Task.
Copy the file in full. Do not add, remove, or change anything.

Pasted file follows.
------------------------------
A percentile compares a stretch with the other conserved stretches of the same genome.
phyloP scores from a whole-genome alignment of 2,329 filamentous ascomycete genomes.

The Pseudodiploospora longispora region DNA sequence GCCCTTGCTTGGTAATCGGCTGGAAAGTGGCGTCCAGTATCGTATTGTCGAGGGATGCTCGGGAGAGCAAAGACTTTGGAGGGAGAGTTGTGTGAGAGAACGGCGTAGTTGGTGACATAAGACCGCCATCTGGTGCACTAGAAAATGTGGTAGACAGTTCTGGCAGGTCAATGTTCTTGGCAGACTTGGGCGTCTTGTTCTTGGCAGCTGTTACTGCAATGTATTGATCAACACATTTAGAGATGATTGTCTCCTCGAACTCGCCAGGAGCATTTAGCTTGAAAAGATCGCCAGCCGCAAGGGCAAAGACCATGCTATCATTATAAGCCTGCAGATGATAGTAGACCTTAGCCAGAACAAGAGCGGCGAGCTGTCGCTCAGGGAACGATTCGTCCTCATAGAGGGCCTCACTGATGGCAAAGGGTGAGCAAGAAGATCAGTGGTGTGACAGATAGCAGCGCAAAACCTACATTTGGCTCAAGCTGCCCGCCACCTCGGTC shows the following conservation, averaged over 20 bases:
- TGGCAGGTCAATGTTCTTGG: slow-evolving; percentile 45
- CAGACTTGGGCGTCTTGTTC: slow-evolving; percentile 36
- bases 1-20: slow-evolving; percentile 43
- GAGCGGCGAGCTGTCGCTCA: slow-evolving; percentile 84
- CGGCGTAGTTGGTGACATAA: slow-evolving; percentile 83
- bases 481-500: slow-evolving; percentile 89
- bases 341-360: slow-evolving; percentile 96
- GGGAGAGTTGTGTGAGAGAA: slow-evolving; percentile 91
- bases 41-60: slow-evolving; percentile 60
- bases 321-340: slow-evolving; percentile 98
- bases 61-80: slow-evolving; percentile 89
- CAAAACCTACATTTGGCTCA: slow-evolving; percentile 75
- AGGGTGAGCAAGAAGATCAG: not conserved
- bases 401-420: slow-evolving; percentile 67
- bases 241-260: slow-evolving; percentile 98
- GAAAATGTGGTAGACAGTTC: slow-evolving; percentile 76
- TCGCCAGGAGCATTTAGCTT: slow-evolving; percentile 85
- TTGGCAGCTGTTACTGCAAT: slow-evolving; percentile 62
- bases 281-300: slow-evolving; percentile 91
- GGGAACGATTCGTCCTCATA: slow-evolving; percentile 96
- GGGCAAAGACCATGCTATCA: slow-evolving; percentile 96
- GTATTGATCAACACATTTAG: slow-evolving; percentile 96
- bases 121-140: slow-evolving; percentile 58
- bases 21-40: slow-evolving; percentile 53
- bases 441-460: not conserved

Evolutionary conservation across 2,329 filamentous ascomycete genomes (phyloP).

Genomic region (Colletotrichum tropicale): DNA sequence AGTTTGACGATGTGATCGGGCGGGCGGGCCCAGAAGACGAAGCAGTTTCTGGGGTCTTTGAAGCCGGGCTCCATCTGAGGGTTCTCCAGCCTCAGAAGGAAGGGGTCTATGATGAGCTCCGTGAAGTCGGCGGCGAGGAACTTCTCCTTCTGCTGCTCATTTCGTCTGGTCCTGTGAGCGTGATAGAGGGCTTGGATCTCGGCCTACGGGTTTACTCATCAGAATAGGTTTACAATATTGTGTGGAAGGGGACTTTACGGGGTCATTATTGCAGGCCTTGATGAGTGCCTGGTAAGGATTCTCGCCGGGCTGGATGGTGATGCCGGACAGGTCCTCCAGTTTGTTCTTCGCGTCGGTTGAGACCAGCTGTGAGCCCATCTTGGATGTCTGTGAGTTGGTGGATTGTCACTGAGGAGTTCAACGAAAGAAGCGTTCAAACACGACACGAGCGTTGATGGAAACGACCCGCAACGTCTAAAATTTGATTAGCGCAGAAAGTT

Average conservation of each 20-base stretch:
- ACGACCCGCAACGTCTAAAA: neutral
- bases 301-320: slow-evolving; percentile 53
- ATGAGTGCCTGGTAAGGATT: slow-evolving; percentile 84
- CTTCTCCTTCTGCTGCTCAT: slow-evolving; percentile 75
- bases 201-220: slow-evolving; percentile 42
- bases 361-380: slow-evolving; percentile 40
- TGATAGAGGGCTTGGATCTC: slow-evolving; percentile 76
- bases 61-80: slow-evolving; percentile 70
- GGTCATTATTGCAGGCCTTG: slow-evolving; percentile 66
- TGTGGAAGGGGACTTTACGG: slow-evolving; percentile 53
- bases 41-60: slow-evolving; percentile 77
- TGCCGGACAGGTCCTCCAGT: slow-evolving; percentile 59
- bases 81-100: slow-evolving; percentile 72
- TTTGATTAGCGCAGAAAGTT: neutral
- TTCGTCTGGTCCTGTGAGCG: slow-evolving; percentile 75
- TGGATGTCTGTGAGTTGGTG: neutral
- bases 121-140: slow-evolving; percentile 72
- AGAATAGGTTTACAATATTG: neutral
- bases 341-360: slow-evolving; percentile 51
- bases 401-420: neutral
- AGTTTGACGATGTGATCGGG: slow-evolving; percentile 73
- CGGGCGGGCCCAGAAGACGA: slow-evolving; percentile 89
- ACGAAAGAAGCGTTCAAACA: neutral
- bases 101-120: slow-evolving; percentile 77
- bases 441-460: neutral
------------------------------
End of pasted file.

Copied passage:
A percentile compares a stretch with the other conserved stretches of the same genome.
phyloP scores from a whole-genome alignment of 2,329 filamentous ascomycete genomes.

The Pseudodiploospora longispora region DNA sequence GCCCTTGCTTGGTAATCGGCTGGAAAGTGGCGTCCAGTATCGTATTGTCGAGGGATGCTCGGGAGAGCAAAGACTTTGGAGGGAGAGTTGTGTGAGAGAACGGCGTAGTTGGTGACATAAGACCGCCATCTGGTGCACTAGAAAATGTGGTAGACAGTTCTGGCAGGTCAATGTTCTTGGCAGACTTGGGCGTCTTGTTCTTGGCAGCTGTTACTGCAATGTATTGATCAACACATTTAGAGATGATTGTCTCCTCGAACTCGCCAGGAGCATTTAGCTTGAAAAGATCGCCAGCCGCAAGGGCAAAGACCATGCTATCATTATAAGCCTGCAGATGATAGTAGACCTTAGCCAGAACAAGAGCGGCGAGCTGTCGCTCAGGGAACGATTCGTCCTCATAGAGGGCCTCACTGATGGCAAAGGGTGAGCAAGAAGATCAGTGGTGTGACAGATAGCAGCGCAAAACCTACATTTGGCTCAAGCTGCCCGCCACCTCGGTC shows the following conservation, averaged over 20 bases:
- TGGCAGGTCAATGTTCTTGG: slow-evolving; percentile 45
- CAGACTTGGGCGTCTTGTTC: slow-evolving; percentile 36
- bases 1-20: slow-evolving; percentile 43
- GAGCGGCGAGCTGTCGCTCA: slow-evolving; percentile 84
- CGGCGTAGTTGGTGACATAA: slow-evolving; percentile 83
- bases 481-500: slow-evolving; percentile 89
- bases 341-360: slow-evolving; percentile 96
- GGGAGAGTTGTGTGAGAGAA: slow-evolving; percentile 91
- bases 41-60: slow-evolving; percentile 60
- bases 321-340: slow-evolving; percentile 98
- bases 61-80: slow-evolving; percentile 89
- CAAAACCTACATTTGGCTCA: slow-evolving; percentile 75
- AGGGTGAGCAAGAAGATCAG: not conserved
- bases 401-420: slow-evolving; percentile 67
- bases 241-260: slow-evolving; percentile 98
- GAAAATGTGGTAGACAGTTC: slow-evolving; percentile 76
- TCGCCAGGAGCATTTAGCTT: slow-evolving; percentile 85
- TTGGCAGCTGTTACTGCAAT: slow-evolving; percentile 62
- bases 281-300: slow-evolving; percentile 91
- GGGAACGATTCGTCCTCATA: slow-evolving; percentile 96
- GGGCAAAGACCATGCTATCA: slow-evolving; percentile 96
- GTATTGATCAACACATTTAG: slow-evolving; percentile 96
- bases 121-140: slow-evolving; percentile 58
- bases 21-40: slow-evolving; percentile 53
- bases 441-460: not conserved

Evolutionary conservation across 2,329 filamentous ascomycete genomes (phyloP).

Genomic region (Colletotrichum tropicale): DNA sequence AGTTTGACGATGTGATCGGGCGGGCGGGCCCAGAAGACGAAGCAGTTTCTGGGGTCTTTGAAGCCGGGCTCCATCTGAGGGTTCTCCAGCCTCAGAAGGAAGGGGTCTATGATGAGCTCCGTGAAGTCGGCGGCGAGGAACTTCTCCTTCTGCTGCTCATTTCGTCTGGTCCTGTGAGCGTGATAGAGGGCTTGGATCTCGGCCTACGGGTTTACTCATCAGAATAGGTTTACAATATTGTGTGGAAGGGGACTTTACGGGGTCATTATTGCAGGCCTTGATGAGTGCCTGGTAAGGATTCTCGCCGGGCTGGATGGTGATGCCGGACAGGTCCTCCAGTTTGTTCTTCGCGTCGGTTGAGACCAGCTGTGAGCCCATCTTGGATGTCTGTGAGTTGGTGGATTGTCACTGAGGAGTTCAACGAAAGAAGCGTTCAAACACGACACGAGCGTTGATGGAAACGACCCGCAACGTCTAAAATTTGATTAGCGCAGAAAGTT

Average conservation of each 20-base stretch:
- ACGACCCGCAACGTCTAAAA: neutral
- bases 301-320: slow-evolving; percentile 53
- ATGAGTGCCTGGTAAGGATT: slow-evolving; percentile 84
- CTTCTCCTTCTGCTGCTCAT: slow-evolving; percentile 75
- bases 201-220: slow-evolving; percentile 42
- bases 361-380: slow-evolving; percentile 40
- TGATAGAGGGCTTGGATCTC: slow-evolving; percentile 76
- bases 61-80: slow-evolving; percentile 70
- GGTCATTATTGCAGGCCTTG: slow-evolving; percentile 66
- TGTGGAAGGGGACTTTACGG: slow-evolving; percentile 53
- bases 41-60: slow-evolving; percentile 77
- TGCCGGACAGGTCCTCCAGT: slow-evolving; percentile 59
- bases 81-100: slow-evolving; percentile 72
- TTTGATTAGCGCAGAAAGTT: neutral
- TTCGTCTGGTCCTGTGAGCG: slow-evolving; percentile 75
- TGGATGTCTGTGAGTTGGTG: neutral
- bases 121-140: slow-evolving; percentile 72
- AGAATAGGTTTACAATATTG: neutral
- bases 341-360: slow-evolving; percentile 51
- bases 401-420: neutral
- AGTTTGACGATGTGATCGGG: slow-evolving; percentile 73
- CGGGCGGGCCCAGAAGACGA: slow-evolving; percentile 89
- ACGAAAGAAGCGTTCAAACA: neutral
- bases 101-120: slow-evolving; percentile 77
- bases 441-460: neutral